Joining Apple, Microsoft, and Facebook, Yahoo has revealed that it received more than 12,000 requests from U.S. law enforcement for user information and affected accounts in the past six months.
The Web pioneer said Monday evening that between December 1, 2012, and May 31, 2013, it received between 12,000 and 13,000 requests for user information, most of which were related to criminal investigations involving fraud, homicide, and kidnapping.
The revelation comes amid a furor that erupted earlier this month over allegations that the National Security Agency has engaged in a sweeping effort to surreptitiously acquire information connected to phone calls and Web usage.
Late Sunday, Apple said that it received between 4,000 and 5,000 requests from U.S. law enforcement agencies for customer data from December 1 to May 31, and that 9,000 to 10,000 accounts or devices were specified in the requests. Before Apple's disclosure, Facebook stated that it received 9,000 to 10,000 U.S. government requests for customer data during the six-month period that ended December 31.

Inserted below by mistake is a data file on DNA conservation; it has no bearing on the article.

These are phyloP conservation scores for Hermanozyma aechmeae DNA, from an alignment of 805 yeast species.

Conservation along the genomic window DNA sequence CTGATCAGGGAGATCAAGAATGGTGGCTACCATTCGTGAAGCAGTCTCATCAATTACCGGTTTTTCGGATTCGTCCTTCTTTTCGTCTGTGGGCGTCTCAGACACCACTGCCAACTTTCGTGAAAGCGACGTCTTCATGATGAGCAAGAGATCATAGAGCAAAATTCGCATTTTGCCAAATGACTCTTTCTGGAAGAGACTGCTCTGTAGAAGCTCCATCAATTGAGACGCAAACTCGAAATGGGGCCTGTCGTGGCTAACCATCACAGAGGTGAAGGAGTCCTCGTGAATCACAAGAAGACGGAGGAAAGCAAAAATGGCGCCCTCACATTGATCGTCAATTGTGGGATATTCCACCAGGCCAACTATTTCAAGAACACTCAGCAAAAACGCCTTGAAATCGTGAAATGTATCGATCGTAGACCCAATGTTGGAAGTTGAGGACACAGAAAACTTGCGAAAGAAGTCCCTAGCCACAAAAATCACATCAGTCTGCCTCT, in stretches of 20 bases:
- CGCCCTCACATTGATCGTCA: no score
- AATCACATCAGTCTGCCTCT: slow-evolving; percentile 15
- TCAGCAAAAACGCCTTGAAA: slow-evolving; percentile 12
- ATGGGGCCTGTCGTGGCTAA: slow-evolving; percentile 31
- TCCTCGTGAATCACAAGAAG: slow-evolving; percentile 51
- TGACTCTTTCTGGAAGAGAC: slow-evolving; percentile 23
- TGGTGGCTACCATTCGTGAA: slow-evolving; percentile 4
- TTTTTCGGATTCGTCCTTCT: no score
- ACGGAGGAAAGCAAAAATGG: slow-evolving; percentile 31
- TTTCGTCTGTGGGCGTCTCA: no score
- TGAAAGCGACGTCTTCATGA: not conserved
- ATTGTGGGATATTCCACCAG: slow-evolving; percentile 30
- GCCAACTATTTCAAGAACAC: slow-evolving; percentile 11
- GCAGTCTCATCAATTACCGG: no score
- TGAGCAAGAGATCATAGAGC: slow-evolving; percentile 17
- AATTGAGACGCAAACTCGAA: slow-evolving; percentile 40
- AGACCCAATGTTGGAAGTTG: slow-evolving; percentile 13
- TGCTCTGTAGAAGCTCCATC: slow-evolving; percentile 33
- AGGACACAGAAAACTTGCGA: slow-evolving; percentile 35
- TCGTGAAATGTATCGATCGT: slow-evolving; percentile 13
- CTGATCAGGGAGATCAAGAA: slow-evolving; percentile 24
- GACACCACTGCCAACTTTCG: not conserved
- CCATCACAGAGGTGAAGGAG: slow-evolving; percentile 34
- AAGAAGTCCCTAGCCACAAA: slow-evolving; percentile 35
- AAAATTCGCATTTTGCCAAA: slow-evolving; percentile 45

Meanwhile, Microsoft has disclosed that it received 6,000 to 7,000 criminal and national security warrants, subpoenas, and orders affecting between 31,000 and 32,000 consumer accounts from U.S. governmental entities over the same six-month period.
Initial reports earlier this month in the U.K.-based Guardian and in the Washington Post said U.S. Internet companies allegedly cooperated with an NSA program called PRISM. Yahoo denied the allegations regarding its participation in the program, calling them "categorically false."
While noting that it was prohibited by law from detailing the number of requests made under the Foreign Intelligence Surveillance Act (FISA), Yahoo said it urged the federal government to reconsider declassifying the data.
"Democracy demands accountability," Yahoo CEO Marissa Mayer and general counsel Ron Bell wrote in a Tumblr post published this evening. "Recognizing the important role that Yahoo can play in ensuring accountability, we will issue later this summer our first global law enforcement transparency report, which will cover the first half of the year. We will refresh this report with current statistics twice a year."